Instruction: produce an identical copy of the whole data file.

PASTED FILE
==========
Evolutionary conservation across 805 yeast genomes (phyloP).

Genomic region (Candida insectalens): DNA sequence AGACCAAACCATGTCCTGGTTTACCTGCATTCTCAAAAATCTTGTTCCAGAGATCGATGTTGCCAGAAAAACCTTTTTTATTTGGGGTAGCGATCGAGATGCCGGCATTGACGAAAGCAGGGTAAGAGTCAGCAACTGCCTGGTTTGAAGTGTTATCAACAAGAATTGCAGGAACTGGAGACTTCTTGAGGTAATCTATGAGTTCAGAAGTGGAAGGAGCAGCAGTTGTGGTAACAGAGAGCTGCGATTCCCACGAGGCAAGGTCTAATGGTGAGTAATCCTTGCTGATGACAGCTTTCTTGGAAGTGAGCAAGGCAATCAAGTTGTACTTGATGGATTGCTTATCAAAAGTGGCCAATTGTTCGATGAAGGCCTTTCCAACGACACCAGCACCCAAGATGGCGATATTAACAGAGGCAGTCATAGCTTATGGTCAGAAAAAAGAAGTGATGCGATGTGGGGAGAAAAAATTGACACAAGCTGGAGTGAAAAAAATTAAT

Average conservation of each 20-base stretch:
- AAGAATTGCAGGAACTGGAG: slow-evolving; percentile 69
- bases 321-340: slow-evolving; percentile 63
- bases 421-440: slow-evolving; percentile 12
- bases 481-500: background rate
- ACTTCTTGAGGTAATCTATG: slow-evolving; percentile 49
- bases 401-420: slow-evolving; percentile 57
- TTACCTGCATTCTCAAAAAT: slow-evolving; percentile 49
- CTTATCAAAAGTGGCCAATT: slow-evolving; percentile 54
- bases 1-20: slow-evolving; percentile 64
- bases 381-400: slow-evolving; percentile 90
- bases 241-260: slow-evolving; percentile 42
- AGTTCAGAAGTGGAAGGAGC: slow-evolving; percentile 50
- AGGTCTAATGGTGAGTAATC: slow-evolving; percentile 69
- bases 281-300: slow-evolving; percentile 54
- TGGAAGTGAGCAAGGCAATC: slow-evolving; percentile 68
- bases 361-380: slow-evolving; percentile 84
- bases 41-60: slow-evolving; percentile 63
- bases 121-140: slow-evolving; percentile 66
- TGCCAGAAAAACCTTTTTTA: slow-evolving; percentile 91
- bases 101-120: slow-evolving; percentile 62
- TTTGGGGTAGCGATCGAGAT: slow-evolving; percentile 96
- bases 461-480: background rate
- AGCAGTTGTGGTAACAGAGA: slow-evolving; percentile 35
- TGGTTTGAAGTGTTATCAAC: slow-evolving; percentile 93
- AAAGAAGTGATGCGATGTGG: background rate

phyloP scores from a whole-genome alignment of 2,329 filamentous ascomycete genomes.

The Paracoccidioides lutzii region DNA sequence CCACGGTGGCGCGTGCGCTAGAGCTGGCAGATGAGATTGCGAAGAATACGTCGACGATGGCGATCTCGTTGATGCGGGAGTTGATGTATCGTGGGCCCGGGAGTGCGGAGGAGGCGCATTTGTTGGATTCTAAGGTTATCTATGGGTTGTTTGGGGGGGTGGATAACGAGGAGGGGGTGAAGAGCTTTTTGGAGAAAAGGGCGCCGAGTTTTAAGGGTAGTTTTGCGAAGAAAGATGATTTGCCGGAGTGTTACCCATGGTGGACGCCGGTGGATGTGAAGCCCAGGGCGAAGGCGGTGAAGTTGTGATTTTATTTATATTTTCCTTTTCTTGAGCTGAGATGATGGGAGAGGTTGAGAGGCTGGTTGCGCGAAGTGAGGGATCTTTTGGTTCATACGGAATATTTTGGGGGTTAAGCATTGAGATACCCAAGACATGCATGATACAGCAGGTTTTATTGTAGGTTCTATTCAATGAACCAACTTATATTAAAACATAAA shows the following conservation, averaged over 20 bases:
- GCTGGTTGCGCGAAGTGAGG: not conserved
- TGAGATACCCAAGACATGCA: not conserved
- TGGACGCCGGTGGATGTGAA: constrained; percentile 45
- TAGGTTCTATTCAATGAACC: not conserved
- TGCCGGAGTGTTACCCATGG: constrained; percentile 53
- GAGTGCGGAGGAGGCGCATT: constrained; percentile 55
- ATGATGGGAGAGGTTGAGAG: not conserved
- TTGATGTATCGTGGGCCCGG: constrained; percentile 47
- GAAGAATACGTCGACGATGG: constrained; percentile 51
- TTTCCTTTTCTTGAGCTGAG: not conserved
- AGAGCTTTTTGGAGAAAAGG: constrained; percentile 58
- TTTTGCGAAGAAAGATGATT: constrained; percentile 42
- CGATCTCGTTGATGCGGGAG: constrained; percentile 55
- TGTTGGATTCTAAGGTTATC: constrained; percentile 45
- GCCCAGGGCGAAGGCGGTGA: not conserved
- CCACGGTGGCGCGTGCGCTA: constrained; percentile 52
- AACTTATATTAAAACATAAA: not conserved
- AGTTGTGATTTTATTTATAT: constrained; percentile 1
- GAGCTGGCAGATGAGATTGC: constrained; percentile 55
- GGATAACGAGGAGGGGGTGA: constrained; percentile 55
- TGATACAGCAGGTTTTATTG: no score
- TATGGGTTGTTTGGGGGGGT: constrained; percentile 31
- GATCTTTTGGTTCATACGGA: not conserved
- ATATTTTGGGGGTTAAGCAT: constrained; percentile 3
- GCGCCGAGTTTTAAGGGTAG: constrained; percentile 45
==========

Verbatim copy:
Evolutionary conservation across 805 yeast genomes (phyloP).

Genomic region (Candida insectalens): DNA sequence AGACCAAACCATGTCCTGGTTTACCTGCATTCTCAAAAATCTTGTTCCAGAGATCGATGTTGCCAGAAAAACCTTTTTTATTTGGGGTAGCGATCGAGATGCCGGCATTGACGAAAGCAGGGTAAGAGTCAGCAACTGCCTGGTTTGAAGTGTTATCAACAAGAATTGCAGGAACTGGAGACTTCTTGAGGTAATCTATGAGTTCAGAAGTGGAAGGAGCAGCAGTTGTGGTAACAGAGAGCTGCGATTCCCACGAGGCAAGGTCTAATGGTGAGTAATCCTTGCTGATGACAGCTTTCTTGGAAGTGAGCAAGGCAATCAAGTTGTACTTGATGGATTGCTTATCAAAAGTGGCCAATTGTTCGATGAAGGCCTTTCCAACGACACCAGCACCCAAGATGGCGATATTAACAGAGGCAGTCATAGCTTATGGTCAGAAAAAAGAAGTGATGCGATGTGGGGAGAAAAAATTGACACAAGCTGGAGTGAAAAAAATTAAT

Average conservation of each 20-base stretch:
- AAGAATTGCAGGAACTGGAG: slow-evolving; percentile 69
- bases 321-340: slow-evolving; percentile 63
- bases 421-440: slow-evolving; percentile 12
- bases 481-500: background rate
- ACTTCTTGAGGTAATCTATG: slow-evolving; percentile 49
- bases 401-420: slow-evolving; percentile 57
- TTACCTGCATTCTCAAAAAT: slow-evolving; percentile 49
- CTTATCAAAAGTGGCCAATT: slow-evolving; percentile 54
- bases 1-20: slow-evolving; percentile 64
- bases 381-400: slow-evolving; percentile 90
- bases 241-260: slow-evolving; percentile 42
- AGTTCAGAAGTGGAAGGAGC: slow-evolving; percentile 50
- AGGTCTAATGGTGAGTAATC: slow-evolving; percentile 69
- bases 281-300: slow-evolving; percentile 54
- TGGAAGTGAGCAAGGCAATC: slow-evolving; percentile 68
- bases 361-380: slow-evolving; percentile 84
- bases 41-60: slow-evolving; percentile 63
- bases 121-140: slow-evolving; percentile 66
- TGCCAGAAAAACCTTTTTTA: slow-evolving; percentile 91
- bases 101-120: slow-evolving; percentile 62
- TTTGGGGTAGCGATCGAGAT: slow-evolving; percentile 96
- bases 461-480: background rate
- AGCAGTTGTGGTAACAGAGA: slow-evolving; percentile 35
- TGGTTTGAAGTGTTATCAAC: slow-evolving; percentile 93
- AAAGAAGTGATGCGATGTGG: background rate

phyloP scores from a whole-genome alignment of 2,329 filamentous ascomycete genomes.

The Paracoccidioides lutzii region DNA sequence CCACGGTGGCGCGTGCGCTAGAGCTGGCAGATGAGATTGCGAAGAATACGTCGACGATGGCGATCTCGTTGATGCGGGAGTTGATGTATCGTGGGCCCGGGAGTGCGGAGGAGGCGCATTTGTTGGATTCTAAGGTTATCTATGGGTTGTTTGGGGGGGTGGATAACGAGGAGGGGGTGAAGAGCTTTTTGGAGAAAAGGGCGCCGAGTTTTAAGGGTAGTTTTGCGAAGAAAGATGATTTGCCGGAGTGTTACCCATGGTGGACGCCGGTGGATGTGAAGCCCAGGGCGAAGGCGGTGAAGTTGTGATTTTATTTATATTTTCCTTTTCTTGAGCTGAGATGATGGGAGAGGTTGAGAGGCTGGTTGCGCGAAGTGAGGGATCTTTTGGTTCATACGGAATATTTTGGGGGTTAAGCATTGAGATACCCAAGACATGCATGATACAGCAGGTTTTATTGTAGGTTCTATTCAATGAACCAACTTATATTAAAACATAAA shows the following conservation, averaged over 20 bases:
- GCTGGTTGCGCGAAGTGAGG: not conserved
- TGAGATACCCAAGACATGCA: not conserved
- TGGACGCCGGTGGATGTGAA: constrained; percentile 45
- TAGGTTCTATTCAATGAACC: not conserved
- TGCCGGAGTGTTACCCATGG: constrained; percentile 53
- GAGTGCGGAGGAGGCGCATT: constrained; percentile 55
- ATGATGGGAGAGGTTGAGAG: not conserved
- TTGATGTATCGTGGGCCCGG: constrained; percentile 47
- GAAGAATACGTCGACGATGG: constrained; percentile 51
- TTTCCTTTTCTTGAGCTGAG: not conserved
- AGAGCTTTTTGGAGAAAAGG: constrained; percentile 58
- TTTTGCGAAGAAAGATGATT: constrained; percentile 42
- CGATCTCGTTGATGCGGGAG: constrained; percentile 55
- TGTTGGATTCTAAGGTTATC: constrained; percentile 45
- GCCCAGGGCGAAGGCGGTGA: not conserved
- CCACGGTGGCGCGTGCGCTA: constrained; percentile 52
- AACTTATATTAAAACATAAA: not conserved
- AGTTGTGATTTTATTTATAT: constrained; percentile 1
- GAGCTGGCAGATGAGATTGC: constrained; percentile 55
- GGATAACGAGGAGGGGGTGA: constrained; percentile 55
- TGATACAGCAGGTTTTATTG: no score
- TATGGGTTGTTTGGGGGGGT: constrained; percentile 31
- GATCTTTTGGTTCATACGGA: not conserved
- ATATTTTGGGGGTTAAGCAT: constrained; percentile 3
- GCGCCGAGTTTTAAGGGTAG: constrained; percentile 45